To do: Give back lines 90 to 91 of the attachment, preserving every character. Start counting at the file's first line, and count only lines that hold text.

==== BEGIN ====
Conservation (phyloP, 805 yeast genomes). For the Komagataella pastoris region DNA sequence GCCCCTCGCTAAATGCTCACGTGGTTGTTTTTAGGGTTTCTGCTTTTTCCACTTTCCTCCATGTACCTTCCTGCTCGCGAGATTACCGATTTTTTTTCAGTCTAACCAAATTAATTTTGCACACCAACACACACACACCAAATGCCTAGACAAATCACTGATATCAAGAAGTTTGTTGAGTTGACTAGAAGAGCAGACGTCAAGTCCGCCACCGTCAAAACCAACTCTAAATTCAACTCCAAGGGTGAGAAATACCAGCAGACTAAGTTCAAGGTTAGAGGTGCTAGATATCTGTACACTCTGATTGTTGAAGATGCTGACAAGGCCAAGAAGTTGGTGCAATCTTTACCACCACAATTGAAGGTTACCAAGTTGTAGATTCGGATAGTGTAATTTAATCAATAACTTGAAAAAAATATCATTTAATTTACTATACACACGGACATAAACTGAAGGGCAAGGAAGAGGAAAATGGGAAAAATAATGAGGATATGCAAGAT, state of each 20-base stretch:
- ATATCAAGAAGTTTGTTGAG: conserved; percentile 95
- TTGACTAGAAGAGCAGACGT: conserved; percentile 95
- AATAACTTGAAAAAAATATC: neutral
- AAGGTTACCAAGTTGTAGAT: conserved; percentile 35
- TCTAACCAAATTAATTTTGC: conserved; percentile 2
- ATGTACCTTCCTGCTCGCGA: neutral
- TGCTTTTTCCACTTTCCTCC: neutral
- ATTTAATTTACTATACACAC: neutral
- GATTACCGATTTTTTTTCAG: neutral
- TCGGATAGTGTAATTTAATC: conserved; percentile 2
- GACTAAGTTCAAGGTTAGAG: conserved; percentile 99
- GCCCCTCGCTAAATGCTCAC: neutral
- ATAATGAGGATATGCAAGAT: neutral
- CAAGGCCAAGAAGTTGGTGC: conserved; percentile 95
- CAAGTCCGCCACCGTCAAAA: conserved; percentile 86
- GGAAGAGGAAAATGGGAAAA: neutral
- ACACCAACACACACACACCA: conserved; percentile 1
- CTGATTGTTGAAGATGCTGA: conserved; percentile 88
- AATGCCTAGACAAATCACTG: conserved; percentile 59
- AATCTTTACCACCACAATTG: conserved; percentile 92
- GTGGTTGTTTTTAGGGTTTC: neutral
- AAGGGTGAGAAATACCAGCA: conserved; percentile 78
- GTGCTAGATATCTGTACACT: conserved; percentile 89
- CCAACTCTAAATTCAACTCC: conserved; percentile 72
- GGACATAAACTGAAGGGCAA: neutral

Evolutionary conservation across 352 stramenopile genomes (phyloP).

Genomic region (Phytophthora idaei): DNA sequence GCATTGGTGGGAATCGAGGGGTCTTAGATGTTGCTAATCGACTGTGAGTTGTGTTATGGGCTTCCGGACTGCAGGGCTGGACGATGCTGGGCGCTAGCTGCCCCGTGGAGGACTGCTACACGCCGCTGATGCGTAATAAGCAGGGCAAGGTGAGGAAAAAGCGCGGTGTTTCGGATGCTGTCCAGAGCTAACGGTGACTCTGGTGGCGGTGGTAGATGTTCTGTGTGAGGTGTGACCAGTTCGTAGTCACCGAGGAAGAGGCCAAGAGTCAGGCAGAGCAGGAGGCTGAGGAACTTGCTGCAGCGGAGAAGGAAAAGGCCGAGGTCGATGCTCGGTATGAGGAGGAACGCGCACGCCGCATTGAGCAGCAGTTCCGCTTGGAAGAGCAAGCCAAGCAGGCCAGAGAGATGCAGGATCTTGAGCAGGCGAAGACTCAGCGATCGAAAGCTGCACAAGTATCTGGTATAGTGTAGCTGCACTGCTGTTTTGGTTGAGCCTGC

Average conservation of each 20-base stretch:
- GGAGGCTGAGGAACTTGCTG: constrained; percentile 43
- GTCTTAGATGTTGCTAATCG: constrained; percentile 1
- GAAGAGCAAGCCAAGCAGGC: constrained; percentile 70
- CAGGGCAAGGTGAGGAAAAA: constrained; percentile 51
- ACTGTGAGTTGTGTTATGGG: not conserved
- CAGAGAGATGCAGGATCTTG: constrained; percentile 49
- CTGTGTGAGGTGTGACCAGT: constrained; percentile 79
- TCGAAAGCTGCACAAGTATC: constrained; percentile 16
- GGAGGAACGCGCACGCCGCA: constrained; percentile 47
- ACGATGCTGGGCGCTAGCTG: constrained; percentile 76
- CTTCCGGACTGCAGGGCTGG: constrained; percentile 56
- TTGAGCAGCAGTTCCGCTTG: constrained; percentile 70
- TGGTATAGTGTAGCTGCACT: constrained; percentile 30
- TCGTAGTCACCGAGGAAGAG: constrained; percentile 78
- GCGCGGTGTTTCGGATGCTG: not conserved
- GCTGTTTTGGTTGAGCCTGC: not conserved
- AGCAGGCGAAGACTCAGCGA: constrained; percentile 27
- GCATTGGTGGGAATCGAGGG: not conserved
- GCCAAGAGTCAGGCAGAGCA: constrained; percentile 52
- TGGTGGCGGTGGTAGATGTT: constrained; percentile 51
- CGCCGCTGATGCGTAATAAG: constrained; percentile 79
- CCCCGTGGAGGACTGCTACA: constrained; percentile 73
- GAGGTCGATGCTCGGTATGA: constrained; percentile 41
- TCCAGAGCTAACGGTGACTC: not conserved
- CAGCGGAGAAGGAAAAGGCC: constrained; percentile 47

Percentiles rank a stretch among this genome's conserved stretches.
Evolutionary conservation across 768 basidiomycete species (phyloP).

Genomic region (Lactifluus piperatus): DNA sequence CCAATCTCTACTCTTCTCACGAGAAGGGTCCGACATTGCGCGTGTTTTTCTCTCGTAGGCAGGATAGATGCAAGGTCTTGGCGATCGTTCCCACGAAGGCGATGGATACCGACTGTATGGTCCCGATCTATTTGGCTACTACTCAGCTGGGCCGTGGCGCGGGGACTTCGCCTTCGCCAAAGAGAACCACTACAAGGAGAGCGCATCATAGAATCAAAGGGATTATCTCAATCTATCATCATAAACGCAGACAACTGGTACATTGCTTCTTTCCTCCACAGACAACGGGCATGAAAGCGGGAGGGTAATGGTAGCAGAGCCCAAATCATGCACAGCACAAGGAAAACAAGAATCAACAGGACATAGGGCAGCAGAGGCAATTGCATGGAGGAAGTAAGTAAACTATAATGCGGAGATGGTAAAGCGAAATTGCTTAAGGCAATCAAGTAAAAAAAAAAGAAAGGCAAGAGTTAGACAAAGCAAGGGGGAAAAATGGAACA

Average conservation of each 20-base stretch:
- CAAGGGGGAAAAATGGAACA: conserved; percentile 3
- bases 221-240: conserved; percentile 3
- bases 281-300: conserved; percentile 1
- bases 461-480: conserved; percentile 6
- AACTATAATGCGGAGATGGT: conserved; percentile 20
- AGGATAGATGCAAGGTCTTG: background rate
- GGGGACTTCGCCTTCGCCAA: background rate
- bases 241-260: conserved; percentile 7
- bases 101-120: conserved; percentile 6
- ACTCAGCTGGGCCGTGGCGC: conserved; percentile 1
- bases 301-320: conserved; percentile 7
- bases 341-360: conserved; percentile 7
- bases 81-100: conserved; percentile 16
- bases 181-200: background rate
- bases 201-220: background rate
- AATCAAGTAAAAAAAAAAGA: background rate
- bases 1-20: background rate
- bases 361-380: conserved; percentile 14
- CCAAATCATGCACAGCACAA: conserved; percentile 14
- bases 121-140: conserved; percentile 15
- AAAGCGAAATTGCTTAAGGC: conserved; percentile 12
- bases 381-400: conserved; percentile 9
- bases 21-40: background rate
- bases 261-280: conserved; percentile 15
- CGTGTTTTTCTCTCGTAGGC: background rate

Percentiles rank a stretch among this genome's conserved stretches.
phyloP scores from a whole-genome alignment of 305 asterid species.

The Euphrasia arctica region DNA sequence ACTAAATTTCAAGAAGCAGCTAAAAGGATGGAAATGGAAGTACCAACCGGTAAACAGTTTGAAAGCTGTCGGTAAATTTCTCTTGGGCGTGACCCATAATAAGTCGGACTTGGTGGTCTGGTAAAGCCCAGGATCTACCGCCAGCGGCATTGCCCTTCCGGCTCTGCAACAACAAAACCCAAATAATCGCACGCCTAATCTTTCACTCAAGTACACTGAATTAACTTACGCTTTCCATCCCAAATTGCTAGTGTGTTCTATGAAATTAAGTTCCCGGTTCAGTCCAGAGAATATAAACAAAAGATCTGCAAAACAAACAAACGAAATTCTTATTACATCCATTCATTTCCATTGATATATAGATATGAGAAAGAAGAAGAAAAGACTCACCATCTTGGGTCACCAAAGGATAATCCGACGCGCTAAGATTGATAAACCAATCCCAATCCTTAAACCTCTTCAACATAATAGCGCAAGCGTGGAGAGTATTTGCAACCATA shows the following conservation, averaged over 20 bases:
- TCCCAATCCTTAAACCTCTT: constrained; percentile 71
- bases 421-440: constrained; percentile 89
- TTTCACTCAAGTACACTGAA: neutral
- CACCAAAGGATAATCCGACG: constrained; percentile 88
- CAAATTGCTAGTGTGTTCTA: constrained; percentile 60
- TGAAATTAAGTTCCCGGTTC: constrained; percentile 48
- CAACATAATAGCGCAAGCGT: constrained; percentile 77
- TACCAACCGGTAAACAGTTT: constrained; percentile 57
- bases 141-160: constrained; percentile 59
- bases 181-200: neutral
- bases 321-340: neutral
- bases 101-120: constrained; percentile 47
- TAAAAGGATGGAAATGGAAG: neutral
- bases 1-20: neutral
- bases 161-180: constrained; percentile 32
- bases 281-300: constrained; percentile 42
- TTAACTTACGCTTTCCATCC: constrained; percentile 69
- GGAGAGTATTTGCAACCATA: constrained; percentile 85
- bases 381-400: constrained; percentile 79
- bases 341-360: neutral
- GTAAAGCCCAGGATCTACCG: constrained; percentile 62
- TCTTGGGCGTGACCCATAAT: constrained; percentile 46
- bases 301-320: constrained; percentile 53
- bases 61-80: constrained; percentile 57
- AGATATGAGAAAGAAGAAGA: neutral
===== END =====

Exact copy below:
- CACCAAAGGATAATCCGACG: constrained; percentile 88
- CAAATTGCTAGTGTGTTCTA: constrained; percentile 60